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Home Latest News 'Dam Operators Must Be Held Accountable for Cagayan Valley Floods' - Experts

‘Dam Operators Must Be Held Accountable for Cagayan Valley Floods’ – Experts

They reportedly failed to release the water in the dam three days before the typhoon hit.

Up until now, some towns in the provinces of Cagayan and Isabela are still submerged in deep floodwater after the onslaught of Typhoon Ulysses, the 21st tropical storm to enter the Philippines this year. However, the heavy flooding is actually attributed to the release of water from the Magat Dam in Region 2, rather than the typhoon itself.

According to experts from Infrawatch PH, the Magat Dam operators failed to follow the protocol of pre-releasing water and lowering the level of water in the dam three days before Typhoon Ulysses arrived in the region.

“Magat did not make sufficient water drawdown 2 to 3 days prior to Ulysses, as mandated by its protocol, because its gates were not even open 3 to 4 days prior to landfall,” said Terry Ridon, Infrawatch PH convenor. (Read: Yes, Donor Fatigue is Real — Here’s How to Overcome It)

Initially, the number of gates that were opened for drawdown was at seven, but is continuously being decreased as water levels are going back to its normal levels.

Magat Dam Protocol

(November 16, 2020) The provinces of Cagayan – including Tuguegarao City – and Isabela declared a state of calamity amid widespread flooding. (Photo from OneNews.PH)

According to the protocol set by the National Irrigation Administration-Magat River Integrated Irrigation System (NIA-MARIIS), drawdown should be made 2 to 3 days “before expected landfall of the typhoon.” (LIST: Where to Give Food Donations for Typhoon Ulysses Victims)

Additionally, they should inform concerned agencies about the pre-release and coordinate with the Philippine Atmospheric, Geophysical, and Astronomical Services Administration (PAGASA) to be informed of the expected amount of rainfall and the date and time of landfall.

In a statement from NIA on November 15, they clarified that they “advised residents of the Provinces of Isabela and Cagayan in Region II of its water release from the Magat Reservoir to maintain safe water level of the Magat Dam on Monday, November 9, 2020—two (2) days before Typhoon Ulysses (Vamco) made its first landfall in Patnanungan, Quezon, at 10:30 PM of November 11, 2020.”

They also reiterated that pre-release is mandated before a typhoon hits the region, so as not to reach the dam’s spilling level which is at 193.0 meters.

Pre-Release Before Landfall

Magat Dam (Photo from NIA-MARIIS-DRD-Flood Forecasting and Warning System Dam Operation / FILE PHOTO / Manila Bulletin)

However, UP Resilience Institute executive director Mahar Lagmay said that the amount of rainfall may be estimated to determine how much water should be released. “They had 3 days in advance [to pre-release water], the forecast was made at least 3 days in advance. If you did not contain the release within 1-2 days only but rather within 5 days, then the rivers will be able to handle it better,” he said in an interview.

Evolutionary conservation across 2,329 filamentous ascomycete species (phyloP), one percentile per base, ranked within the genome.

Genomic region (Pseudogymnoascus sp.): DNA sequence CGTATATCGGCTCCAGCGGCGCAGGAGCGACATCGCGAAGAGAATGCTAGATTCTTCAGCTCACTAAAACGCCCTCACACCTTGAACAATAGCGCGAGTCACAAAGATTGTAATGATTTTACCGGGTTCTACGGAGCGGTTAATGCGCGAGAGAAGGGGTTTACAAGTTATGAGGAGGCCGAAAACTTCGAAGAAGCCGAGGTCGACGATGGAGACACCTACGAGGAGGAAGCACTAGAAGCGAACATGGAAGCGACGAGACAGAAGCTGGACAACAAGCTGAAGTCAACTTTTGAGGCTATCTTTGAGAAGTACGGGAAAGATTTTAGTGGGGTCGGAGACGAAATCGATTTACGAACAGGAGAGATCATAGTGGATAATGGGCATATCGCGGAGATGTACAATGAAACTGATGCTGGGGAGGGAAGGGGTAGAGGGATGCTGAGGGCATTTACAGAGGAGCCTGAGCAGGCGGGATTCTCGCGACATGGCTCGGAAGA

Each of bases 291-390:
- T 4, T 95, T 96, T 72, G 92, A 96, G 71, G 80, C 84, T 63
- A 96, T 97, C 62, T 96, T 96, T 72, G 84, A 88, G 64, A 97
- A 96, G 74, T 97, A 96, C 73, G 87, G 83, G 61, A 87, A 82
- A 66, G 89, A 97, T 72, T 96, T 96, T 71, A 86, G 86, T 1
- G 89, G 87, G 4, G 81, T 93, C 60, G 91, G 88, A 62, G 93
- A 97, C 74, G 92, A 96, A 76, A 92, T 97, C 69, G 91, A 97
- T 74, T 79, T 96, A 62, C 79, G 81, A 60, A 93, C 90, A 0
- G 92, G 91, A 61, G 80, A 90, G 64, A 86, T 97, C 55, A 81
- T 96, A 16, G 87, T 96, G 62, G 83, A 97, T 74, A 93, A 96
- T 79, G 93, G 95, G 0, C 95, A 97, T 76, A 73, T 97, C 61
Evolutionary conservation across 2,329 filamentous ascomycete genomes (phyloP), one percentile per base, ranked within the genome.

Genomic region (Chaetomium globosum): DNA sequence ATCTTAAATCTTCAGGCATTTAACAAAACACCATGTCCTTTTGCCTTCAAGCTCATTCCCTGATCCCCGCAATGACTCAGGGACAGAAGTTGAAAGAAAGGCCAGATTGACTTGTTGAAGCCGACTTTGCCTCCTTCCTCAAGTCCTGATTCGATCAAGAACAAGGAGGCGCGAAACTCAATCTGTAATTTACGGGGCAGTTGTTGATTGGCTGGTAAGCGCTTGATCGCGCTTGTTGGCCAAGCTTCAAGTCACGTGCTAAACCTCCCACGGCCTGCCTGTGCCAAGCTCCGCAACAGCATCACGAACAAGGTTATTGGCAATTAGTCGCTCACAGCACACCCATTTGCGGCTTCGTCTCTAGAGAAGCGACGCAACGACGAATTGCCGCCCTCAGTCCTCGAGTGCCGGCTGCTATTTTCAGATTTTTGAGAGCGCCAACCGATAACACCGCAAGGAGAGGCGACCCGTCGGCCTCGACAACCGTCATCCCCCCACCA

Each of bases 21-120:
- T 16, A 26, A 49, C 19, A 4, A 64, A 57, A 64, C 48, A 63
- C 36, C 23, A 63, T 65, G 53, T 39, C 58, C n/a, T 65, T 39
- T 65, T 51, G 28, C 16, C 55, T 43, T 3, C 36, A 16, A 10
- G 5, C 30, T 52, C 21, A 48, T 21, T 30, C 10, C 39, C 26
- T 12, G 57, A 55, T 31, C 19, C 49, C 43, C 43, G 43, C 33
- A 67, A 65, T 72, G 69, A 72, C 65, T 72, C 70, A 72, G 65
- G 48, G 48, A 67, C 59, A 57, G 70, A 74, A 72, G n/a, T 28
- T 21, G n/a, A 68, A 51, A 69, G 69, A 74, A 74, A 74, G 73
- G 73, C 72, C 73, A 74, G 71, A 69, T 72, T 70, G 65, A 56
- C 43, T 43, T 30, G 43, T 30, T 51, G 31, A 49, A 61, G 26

Even Vice President Leni Robredo emphasized that the drawdown should have been done earlier and that the operators should have probed which areas would be most affected. (Read: Typhoon Rolly Wrecks Albay Churches, Bishop Asks For Help) “Kunwari isang gate yung bubuksan, alin yung may danger of flooding? Kung 3 gates ang bubuksan, alin?,” Robredo questioned. She added that it was important to know these things as it would affect communities, especially low-lying ones, if too much gates were opened at the same time.

Accountable for Flooding

Residents seeking water rations had to wade through mud up to their knees and among scattered tree branches. (Photos from Michael Varcas / Boy Santos / KJ Rosales / The Philippine STAR / OneNews.PH)

Infrawatch PH said that what had happened in the region is ‘criminal incompetence’. “Did they not authorize an aggressive but programmatic dam discharge in preparation for heavy rainfall during this time? If they did not, then the deaths and economic damage in all these communities rest solely on their shoulders,” they said. “We demand answers from the highest levels of government. Tell us again, Mr President: how is this not criminal incompetence?” their executive director said.

In addition, Cagayan Governor Manuel Mamba said in an interview that his constituents wanted to file cases against the operators of the dam for what had happened now and even in the past years where flooding also occurred when Magat Dam released water. ”

Minsan ang tao sa Cagayan, gusto nila magkaron ng lawsuit against them [Magat Dam] for damages dahil wala naman kami nakikita [na benepisyo sa amin] sa Magat Dam o kahit ano, yet we suffer the flooding woes from the Magat Dam every year,” the governor said. (Read: Pinoy Celebs Start Initiatives to Help Typhoon Victims)

Mamba adds that as of the moment, he will not be heeding his constituents’ calls for charges against the operators, but says he understands where they are coming from.

Hindi po natin matatanggal sa kanila iyon kasi naaagrabyado kami. We do not get anything from Magat except that our neighbors are much much richer than us. Kaya sana makita naman nila iyon,” the governor said.

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